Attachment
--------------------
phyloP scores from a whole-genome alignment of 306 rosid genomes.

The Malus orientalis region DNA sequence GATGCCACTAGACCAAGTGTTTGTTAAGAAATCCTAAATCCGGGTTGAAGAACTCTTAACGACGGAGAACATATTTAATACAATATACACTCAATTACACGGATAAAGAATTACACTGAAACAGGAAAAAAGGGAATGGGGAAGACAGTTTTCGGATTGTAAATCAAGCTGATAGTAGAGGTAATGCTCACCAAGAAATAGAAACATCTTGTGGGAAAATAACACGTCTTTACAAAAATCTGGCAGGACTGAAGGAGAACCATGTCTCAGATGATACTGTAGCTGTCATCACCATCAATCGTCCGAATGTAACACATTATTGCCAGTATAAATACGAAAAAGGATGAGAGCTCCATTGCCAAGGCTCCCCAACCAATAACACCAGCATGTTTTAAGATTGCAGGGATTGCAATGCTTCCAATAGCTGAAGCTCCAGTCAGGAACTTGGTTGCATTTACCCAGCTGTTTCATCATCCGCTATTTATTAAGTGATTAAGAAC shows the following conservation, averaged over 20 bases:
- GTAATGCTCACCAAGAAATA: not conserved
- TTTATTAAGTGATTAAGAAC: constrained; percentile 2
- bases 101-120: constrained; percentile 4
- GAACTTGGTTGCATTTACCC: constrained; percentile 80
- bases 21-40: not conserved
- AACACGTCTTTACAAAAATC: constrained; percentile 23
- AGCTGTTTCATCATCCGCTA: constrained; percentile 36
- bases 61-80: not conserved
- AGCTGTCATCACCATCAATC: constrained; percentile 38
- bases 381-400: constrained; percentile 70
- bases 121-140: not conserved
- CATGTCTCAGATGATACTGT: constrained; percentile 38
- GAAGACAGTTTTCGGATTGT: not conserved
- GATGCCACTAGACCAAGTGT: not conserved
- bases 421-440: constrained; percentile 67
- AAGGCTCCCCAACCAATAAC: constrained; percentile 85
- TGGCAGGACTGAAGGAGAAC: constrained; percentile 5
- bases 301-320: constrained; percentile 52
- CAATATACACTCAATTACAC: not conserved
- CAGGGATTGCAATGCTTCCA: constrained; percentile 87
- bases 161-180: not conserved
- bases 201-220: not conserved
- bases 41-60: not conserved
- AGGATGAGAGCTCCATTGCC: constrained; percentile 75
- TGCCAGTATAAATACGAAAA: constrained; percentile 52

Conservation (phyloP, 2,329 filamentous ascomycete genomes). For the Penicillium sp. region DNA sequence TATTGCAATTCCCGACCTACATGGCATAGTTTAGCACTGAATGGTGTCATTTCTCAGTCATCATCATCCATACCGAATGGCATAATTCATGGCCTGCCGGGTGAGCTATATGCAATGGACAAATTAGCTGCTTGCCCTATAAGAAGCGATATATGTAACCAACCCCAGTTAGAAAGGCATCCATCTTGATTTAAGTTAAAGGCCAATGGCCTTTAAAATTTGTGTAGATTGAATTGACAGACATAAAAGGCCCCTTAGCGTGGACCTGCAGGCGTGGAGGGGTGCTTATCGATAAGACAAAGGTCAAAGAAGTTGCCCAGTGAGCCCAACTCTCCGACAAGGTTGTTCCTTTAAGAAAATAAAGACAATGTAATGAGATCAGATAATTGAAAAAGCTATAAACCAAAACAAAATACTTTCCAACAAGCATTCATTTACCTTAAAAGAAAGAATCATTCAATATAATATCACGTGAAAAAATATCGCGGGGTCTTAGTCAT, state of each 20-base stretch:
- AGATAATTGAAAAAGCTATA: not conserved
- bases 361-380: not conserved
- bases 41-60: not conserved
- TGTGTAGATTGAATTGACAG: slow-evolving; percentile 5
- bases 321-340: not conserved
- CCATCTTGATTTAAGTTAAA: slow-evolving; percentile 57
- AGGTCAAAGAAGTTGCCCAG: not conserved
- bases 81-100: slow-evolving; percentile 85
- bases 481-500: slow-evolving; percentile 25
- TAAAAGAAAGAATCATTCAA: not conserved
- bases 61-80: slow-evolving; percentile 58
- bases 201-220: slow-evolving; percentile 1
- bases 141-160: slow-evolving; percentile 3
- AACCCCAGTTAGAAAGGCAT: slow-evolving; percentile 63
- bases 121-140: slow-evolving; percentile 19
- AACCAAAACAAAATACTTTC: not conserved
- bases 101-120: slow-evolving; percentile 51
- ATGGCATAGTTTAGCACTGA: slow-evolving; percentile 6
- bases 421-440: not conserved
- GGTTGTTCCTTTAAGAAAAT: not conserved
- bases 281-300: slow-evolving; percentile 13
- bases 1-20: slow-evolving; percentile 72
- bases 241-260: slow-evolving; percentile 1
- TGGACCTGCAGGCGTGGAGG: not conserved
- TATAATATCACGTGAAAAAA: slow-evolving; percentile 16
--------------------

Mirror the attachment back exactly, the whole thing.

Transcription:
phyloP scores from a whole-genome alignment of 306 rosid genomes.

The Malus orientalis region DNA sequence GATGCCACTAGACCAAGTGTTTGTTAAGAAATCCTAAATCCGGGTTGAAGAACTCTTAACGACGGAGAACATATTTAATACAATATACACTCAATTACACGGATAAAGAATTACACTGAAACAGGAAAAAAGGGAATGGGGAAGACAGTTTTCGGATTGTAAATCAAGCTGATAGTAGAGGTAATGCTCACCAAGAAATAGAAACATCTTGTGGGAAAATAACACGTCTTTACAAAAATCTGGCAGGACTGAAGGAGAACCATGTCTCAGATGATACTGTAGCTGTCATCACCATCAATCGTCCGAATGTAACACATTATTGCCAGTATAAATACGAAAAAGGATGAGAGCTCCATTGCCAAGGCTCCCCAACCAATAACACCAGCATGTTTTAAGATTGCAGGGATTGCAATGCTTCCAATAGCTGAAGCTCCAGTCAGGAACTTGGTTGCATTTACCCAGCTGTTTCATCATCCGCTATTTATTAAGTGATTAAGAAC shows the following conservation, averaged over 20 bases:
- GTAATGCTCACCAAGAAATA: not conserved
- TTTATTAAGTGATTAAGAAC: constrained; percentile 2
- bases 101-120: constrained; percentile 4
- GAACTTGGTTGCATTTACCC: constrained; percentile 80
- bases 21-40: not conserved
- AACACGTCTTTACAAAAATC: constrained; percentile 23
- AGCTGTTTCATCATCCGCTA: constrained; percentile 36
- bases 61-80: not conserved
- AGCTGTCATCACCATCAATC: constrained; percentile 38
- bases 381-400: constrained; percentile 70
- bases 121-140: not conserved
- CATGTCTCAGATGATACTGT: constrained; percentile 38
- GAAGACAGTTTTCGGATTGT: not conserved
- GATGCCACTAGACCAAGTGT: not conserved
- bases 421-440: constrained; percentile 67
- AAGGCTCCCCAACCAATAAC: constrained; percentile 85
- TGGCAGGACTGAAGGAGAAC: constrained; percentile 5
- bases 301-320: constrained; percentile 52
- CAATATACACTCAATTACAC: not conserved
- CAGGGATTGCAATGCTTCCA: constrained; percentile 87
- bases 161-180: not conserved
- bases 201-220: not conserved
- bases 41-60: not conserved
- AGGATGAGAGCTCCATTGCC: constrained; percentile 75
- TGCCAGTATAAATACGAAAA: constrained; percentile 52

Conservation (phyloP, 2,329 filamentous ascomycete genomes). For the Penicillium sp. region DNA sequence TATTGCAATTCCCGACCTACATGGCATAGTTTAGCACTGAATGGTGTCATTTCTCAGTCATCATCATCCATACCGAATGGCATAATTCATGGCCTGCCGGGTGAGCTATATGCAATGGACAAATTAGCTGCTTGCCCTATAAGAAGCGATATATGTAACCAACCCCAGTTAGAAAGGCATCCATCTTGATTTAAGTTAAAGGCCAATGGCCTTTAAAATTTGTGTAGATTGAATTGACAGACATAAAAGGCCCCTTAGCGTGGACCTGCAGGCGTGGAGGGGTGCTTATCGATAAGACAAAGGTCAAAGAAGTTGCCCAGTGAGCCCAACTCTCCGACAAGGTTGTTCCTTTAAGAAAATAAAGACAATGTAATGAGATCAGATAATTGAAAAAGCTATAAACCAAAACAAAATACTTTCCAACAAGCATTCATTTACCTTAAAAGAAAGAATCATTCAATATAATATCACGTGAAAAAATATCGCGGGGTCTTAGTCAT, state of each 20-base stretch:
- AGATAATTGAAAAAGCTATA: not conserved
- bases 361-380: not conserved
- bases 41-60: not conserved
- TGTGTAGATTGAATTGACAG: slow-evolving; percentile 5
- bases 321-340: not conserved
- CCATCTTGATTTAAGTTAAA: slow-evolving; percentile 57
- AGGTCAAAGAAGTTGCCCAG: not conserved
- bases 81-100: slow-evolving; percentile 85
- bases 481-500: slow-evolving; percentile 25
- TAAAAGAAAGAATCATTCAA: not conserved
- bases 61-80: slow-evolving; percentile 58
- bases 201-220: slow-evolving; percentile 1
- bases 141-160: slow-evolving; percentile 3
- AACCCCAGTTAGAAAGGCAT: slow-evolving; percentile 63
- bases 121-140: slow-evolving; percentile 19
- AACCAAAACAAAATACTTTC: not conserved
- bases 101-120: slow-evolving; percentile 51
- ATGGCATAGTTTAGCACTGA: slow-evolving; percentile 6
- bases 421-440: not conserved
- GGTTGTTCCTTTAAGAAAAT: not conserved
- bases 281-300: slow-evolving; percentile 13
- bases 1-20: slow-evolving; percentile 72
- bases 241-260: slow-evolving; percentile 1
- TGGACCTGCAGGCGTGGAGG: not conserved
- TATAATATCACGTGAAAAAA: slow-evolving; percentile 16